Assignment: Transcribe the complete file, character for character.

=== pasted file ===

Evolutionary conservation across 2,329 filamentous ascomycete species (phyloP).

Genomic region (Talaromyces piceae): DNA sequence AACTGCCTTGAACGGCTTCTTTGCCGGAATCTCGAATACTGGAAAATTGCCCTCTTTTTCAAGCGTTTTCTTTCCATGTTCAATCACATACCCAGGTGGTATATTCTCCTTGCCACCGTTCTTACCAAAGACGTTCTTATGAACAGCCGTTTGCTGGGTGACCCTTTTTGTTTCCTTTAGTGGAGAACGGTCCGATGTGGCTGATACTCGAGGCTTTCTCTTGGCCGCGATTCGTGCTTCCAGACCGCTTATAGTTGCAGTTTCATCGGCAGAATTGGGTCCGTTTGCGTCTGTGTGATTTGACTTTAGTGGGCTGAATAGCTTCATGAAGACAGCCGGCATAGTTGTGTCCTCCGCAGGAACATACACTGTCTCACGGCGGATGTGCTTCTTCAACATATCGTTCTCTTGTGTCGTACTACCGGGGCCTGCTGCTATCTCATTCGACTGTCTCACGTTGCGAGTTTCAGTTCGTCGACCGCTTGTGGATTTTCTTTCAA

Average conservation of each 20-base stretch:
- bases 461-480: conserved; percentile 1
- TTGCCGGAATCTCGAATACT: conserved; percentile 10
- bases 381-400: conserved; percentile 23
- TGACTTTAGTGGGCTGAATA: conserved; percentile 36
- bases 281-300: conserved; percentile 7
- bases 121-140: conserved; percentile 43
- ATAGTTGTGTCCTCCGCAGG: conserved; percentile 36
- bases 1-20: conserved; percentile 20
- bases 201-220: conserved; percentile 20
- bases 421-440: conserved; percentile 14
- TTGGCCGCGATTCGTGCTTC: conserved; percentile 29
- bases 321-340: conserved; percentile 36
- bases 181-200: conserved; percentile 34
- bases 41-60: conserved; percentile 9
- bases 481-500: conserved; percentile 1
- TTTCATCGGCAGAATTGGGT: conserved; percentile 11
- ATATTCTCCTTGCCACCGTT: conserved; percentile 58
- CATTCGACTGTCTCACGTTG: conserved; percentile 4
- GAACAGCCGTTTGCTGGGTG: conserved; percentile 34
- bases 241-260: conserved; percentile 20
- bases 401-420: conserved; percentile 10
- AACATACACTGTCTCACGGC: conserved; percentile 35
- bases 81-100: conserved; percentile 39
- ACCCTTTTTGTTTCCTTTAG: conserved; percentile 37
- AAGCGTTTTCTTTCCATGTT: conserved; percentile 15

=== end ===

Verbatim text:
Evolutionary conservation across 2,329 filamentous ascomycete species (phyloP).

Genomic region (Talaromyces piceae): DNA sequence AACTGCCTTGAACGGCTTCTTTGCCGGAATCTCGAATACTGGAAAATTGCCCTCTTTTTCAAGCGTTTTCTTTCCATGTTCAATCACATACCCAGGTGGTATATTCTCCTTGCCACCGTTCTTACCAAAGACGTTCTTATGAACAGCCGTTTGCTGGGTGACCCTTTTTGTTTCCTTTAGTGGAGAACGGTCCGATGTGGCTGATACTCGAGGCTTTCTCTTGGCCGCGATTCGTGCTTCCAGACCGCTTATAGTTGCAGTTTCATCGGCAGAATTGGGTCCGTTTGCGTCTGTGTGATTTGACTTTAGTGGGCTGAATAGCTTCATGAAGACAGCCGGCATAGTTGTGTCCTCCGCAGGAACATACACTGTCTCACGGCGGATGTGCTTCTTCAACATATCGTTCTCTTGTGTCGTACTACCGGGGCCTGCTGCTATCTCATTCGACTGTCTCACGTTGCGAGTTTCAGTTCGTCGACCGCTTGTGGATTTTCTTTCAA

Average conservation of each 20-base stretch:
- bases 461-480: conserved; percentile 1
- TTGCCGGAATCTCGAATACT: conserved; percentile 10
- bases 381-400: conserved; percentile 23
- TGACTTTAGTGGGCTGAATA: conserved; percentile 36
- bases 281-300: conserved; percentile 7
- bases 121-140: conserved; percentile 43
- ATAGTTGTGTCCTCCGCAGG: conserved; percentile 36
- bases 1-20: conserved; percentile 20
- bases 201-220: conserved; percentile 20
- bases 421-440: conserved; percentile 14
- TTGGCCGCGATTCGTGCTTC: conserved; percentile 29
- bases 321-340: conserved; percentile 36
- bases 181-200: conserved; percentile 34
- bases 41-60: conserved; percentile 9
- bases 481-500: conserved; percentile 1
- TTTCATCGGCAGAATTGGGT: conserved; percentile 11
- ATATTCTCCTTGCCACCGTT: conserved; percentile 58
- CATTCGACTGTCTCACGTTG: conserved; percentile 4
- GAACAGCCGTTTGCTGGGTG: conserved; percentile 34
- bases 241-260: conserved; percentile 20
- bases 401-420: conserved; percentile 10
- AACATACACTGTCTCACGGC: conserved; percentile 35
- bases 81-100: conserved; percentile 39
- ACCCTTTTTGTTTCCTTTAG: conserved; percentile 37
- AAGCGTTTTCTTTCCATGTT: conserved; percentile 15